Eugenol comprises 72–90% of the essential oil extracted from cloves, and is the compound most responsible for its aroma. Complete extraction occurs for 80 minutes in pressurized water at 125 °C (257 °F). Ultrasound-assisted and microwave-assisted extraction methods provide more rapid extraction rates with lower energy costs. Other important essential oil constituents of clove oil include acetyl eugenol, beta-caryophyllene, vanillin, crategolic acid, tannins such as bicornin, gallotannic acid, methyl salicylate (painkiller), the flavonoids eugenin, kaempferol, rhamnetin, and eugenitin, triterpenoids such as oleanolic acid, stigmasterol, and campesterol and several sesquiterpenes. Eugenol has not been classified for its potential toxicity.
- Nelke in German
- Clou de girofle In French
- Clavo In Spanish.
- Castanea In Latin
Botanical features Of Cloves
The clove tree is an evergreen that grows up to 8–12 metres (26–39 ft) tall, with large leaves and crimson flowers grouped in terminal clusters. The flower buds initially have a pale hue, gradually turn green, then transition to a bright red when ready for harvest. They are harvested at 1.5–2 centimetres (0.59–0.79 in) long, and consist of a long calyx that terminates in four spreading sepals, and four unopened petals that form a small central ball.
QUALITY, STORAGE, AND MAINTENANCE
How to check good Quality / identify original / fake / adulteration?
They are widely accessible in both forms on the market, whole and powdered. However, it is advisable to buy whole cloves since the powdered variety has a tendency to lose its taste as well as aroma too early. To check the quality, get a bud and also squeeze it in between your fingernails. Just in case it emits some oil, you have chosen the right clove. Therefore, go ahead together with the batch. Alternatively, you are able to soak a clove in the cup of water. When it is of excellent quality, they will float up and down, and if it is stale, it’ll possibly sink or even lay flat horizontally. While choosing whole cloves, select those that have plump heads, since the buds have the best taste saved in them.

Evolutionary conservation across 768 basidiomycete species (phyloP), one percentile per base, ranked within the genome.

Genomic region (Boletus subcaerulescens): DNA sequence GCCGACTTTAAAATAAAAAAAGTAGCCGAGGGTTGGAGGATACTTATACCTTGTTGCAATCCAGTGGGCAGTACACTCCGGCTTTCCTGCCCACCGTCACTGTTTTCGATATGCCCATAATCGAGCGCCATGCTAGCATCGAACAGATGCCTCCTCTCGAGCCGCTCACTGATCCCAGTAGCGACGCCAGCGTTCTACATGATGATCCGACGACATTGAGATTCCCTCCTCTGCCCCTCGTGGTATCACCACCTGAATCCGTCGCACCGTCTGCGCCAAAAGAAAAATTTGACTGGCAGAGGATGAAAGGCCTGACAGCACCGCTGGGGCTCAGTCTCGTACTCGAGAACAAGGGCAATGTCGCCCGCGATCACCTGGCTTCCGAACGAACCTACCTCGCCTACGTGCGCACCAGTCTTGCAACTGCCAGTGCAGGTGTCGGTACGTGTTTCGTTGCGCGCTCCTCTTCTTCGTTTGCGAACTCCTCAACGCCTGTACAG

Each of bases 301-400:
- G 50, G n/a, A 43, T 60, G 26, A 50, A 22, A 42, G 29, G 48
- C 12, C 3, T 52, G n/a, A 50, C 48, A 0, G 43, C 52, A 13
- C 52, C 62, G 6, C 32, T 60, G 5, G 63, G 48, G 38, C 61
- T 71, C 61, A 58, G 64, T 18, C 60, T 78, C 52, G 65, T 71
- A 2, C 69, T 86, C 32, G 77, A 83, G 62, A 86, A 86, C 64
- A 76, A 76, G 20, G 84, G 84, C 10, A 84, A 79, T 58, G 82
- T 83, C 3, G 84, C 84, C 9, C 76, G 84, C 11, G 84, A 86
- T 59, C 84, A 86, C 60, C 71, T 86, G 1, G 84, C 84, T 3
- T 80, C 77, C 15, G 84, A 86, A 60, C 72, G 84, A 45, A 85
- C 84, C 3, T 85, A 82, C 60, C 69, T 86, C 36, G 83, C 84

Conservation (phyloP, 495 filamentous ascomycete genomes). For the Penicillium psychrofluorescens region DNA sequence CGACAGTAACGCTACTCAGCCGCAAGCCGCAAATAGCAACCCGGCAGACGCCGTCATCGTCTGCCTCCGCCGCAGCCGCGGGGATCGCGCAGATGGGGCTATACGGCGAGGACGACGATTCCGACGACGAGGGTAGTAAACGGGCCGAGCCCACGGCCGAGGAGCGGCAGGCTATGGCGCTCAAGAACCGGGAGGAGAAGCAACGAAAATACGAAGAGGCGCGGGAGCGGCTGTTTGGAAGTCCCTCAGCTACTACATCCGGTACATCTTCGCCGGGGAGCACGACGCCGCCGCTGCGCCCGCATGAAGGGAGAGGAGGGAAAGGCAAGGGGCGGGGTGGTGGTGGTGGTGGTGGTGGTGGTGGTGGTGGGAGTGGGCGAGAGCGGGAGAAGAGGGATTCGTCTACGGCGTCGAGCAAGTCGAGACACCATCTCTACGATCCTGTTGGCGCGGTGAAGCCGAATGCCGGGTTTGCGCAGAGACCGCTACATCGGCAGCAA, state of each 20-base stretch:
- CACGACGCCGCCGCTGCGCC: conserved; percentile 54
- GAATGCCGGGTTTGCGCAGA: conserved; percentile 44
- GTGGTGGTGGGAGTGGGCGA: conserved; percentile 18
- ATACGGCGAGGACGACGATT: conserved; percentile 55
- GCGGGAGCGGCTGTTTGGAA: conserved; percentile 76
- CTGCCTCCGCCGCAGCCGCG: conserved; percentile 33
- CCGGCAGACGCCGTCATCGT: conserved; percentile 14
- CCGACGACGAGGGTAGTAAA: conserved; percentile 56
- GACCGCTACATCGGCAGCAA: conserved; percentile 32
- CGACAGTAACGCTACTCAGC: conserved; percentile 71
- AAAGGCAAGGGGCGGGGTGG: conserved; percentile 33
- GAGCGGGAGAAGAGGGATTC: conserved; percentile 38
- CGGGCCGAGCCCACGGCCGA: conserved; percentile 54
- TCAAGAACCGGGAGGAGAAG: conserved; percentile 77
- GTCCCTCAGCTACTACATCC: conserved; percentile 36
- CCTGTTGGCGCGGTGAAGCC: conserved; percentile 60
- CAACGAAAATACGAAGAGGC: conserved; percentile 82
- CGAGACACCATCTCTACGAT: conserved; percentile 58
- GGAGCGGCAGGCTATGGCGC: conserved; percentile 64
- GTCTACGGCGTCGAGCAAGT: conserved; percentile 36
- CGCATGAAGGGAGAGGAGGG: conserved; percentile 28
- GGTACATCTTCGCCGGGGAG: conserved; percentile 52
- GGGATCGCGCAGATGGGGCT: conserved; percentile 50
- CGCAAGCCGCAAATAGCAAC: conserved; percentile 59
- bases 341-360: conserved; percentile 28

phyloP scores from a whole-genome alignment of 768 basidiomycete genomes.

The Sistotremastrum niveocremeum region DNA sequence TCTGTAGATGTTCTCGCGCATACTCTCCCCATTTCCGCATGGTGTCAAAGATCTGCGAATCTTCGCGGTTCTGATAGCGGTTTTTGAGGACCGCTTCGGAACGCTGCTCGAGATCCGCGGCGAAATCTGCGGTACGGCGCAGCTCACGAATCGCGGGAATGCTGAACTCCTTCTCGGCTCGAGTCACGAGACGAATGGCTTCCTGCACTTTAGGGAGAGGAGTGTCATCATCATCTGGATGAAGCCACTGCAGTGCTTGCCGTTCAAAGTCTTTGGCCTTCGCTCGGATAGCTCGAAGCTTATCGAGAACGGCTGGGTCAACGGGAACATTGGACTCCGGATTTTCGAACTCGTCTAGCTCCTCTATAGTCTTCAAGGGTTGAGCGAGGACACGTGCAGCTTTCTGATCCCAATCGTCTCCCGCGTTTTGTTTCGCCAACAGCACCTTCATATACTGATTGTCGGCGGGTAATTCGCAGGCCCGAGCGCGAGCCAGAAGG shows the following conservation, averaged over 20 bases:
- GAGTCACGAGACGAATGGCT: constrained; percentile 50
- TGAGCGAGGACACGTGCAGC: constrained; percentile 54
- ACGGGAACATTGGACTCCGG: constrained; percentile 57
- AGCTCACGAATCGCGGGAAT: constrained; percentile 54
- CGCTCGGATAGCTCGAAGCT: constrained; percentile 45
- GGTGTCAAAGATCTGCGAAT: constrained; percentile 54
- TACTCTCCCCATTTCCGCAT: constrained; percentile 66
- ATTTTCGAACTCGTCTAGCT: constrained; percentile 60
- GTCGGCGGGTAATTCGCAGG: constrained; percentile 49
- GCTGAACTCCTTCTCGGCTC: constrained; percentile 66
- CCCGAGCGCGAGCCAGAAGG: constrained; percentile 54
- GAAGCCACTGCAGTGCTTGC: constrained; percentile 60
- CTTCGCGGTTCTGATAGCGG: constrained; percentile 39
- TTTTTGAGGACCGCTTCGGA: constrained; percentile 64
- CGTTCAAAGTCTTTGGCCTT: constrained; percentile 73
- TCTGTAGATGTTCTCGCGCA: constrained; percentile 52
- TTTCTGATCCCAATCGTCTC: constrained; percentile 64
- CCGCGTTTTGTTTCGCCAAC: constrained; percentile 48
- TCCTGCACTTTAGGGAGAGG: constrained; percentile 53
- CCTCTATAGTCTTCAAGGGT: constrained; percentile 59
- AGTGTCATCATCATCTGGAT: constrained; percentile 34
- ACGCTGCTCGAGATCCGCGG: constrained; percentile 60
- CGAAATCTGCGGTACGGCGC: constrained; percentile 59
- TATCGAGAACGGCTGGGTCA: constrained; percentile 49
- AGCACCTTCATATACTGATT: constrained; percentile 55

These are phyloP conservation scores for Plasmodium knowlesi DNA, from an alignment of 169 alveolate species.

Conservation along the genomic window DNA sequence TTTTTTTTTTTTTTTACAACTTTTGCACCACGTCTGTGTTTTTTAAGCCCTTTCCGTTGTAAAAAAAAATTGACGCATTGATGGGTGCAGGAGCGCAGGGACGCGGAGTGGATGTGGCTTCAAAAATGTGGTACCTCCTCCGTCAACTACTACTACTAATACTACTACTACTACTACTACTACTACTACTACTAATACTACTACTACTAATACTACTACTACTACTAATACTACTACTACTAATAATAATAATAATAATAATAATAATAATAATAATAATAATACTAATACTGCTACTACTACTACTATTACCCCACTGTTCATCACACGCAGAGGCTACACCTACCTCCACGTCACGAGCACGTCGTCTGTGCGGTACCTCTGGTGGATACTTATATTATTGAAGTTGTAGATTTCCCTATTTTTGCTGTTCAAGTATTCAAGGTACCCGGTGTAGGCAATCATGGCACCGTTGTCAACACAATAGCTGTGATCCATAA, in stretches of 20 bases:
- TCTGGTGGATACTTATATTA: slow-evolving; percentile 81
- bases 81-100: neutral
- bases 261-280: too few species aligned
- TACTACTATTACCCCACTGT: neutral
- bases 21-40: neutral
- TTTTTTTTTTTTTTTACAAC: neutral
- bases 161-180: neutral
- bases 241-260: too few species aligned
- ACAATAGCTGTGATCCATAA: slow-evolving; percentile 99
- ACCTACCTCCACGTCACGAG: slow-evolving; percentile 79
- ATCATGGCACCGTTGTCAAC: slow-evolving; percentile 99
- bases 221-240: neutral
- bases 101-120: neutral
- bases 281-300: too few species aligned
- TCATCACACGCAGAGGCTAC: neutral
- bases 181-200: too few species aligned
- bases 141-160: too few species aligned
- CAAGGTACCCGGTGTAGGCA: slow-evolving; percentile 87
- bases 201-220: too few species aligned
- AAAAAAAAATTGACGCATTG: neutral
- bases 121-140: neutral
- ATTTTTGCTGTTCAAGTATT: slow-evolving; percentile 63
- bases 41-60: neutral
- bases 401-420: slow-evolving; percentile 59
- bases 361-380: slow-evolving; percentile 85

How to store & maintain Clove?
While whole cloves could be stored for around 12 months, ground cloves have a very shorter life expectancy, say about 6 months. Always keep cloves in the airtight glass container, faraway from direct sunlight in the dry and cool location. You can lengthen the life expectancy of whole cloves by putting Then within the refrigerator. It is better to utilize freshly ground clove powder to obtain the optimum taste and flavour. Since whole cloves are difficult and can’t be grounded with a mortar as well as pestle, utilizing an electric grinder, like a coffee grinder, is sensible.
Tips to Use
The flavour of it is powerful. Remember to carefully think about the quantity of cloves utilized in the dish. To provide the dish an Indian touch, include clove buds along with curry powder to the garlic, sautéed onions as well as tofu. Cloves are suitable for the seasoning of broths, soups as well as baked goods. Ground cloves could be spread within the fruit compotes to provide them a tasty punch. Such wonderful benefits of clove turn it into a miracle spice. It is best to add this particular spice in your food and also experience its goodness along with its variety of health advantages.
Check out Yaadhum other natural spices: cardamom
To visit our Instagram page: Instagram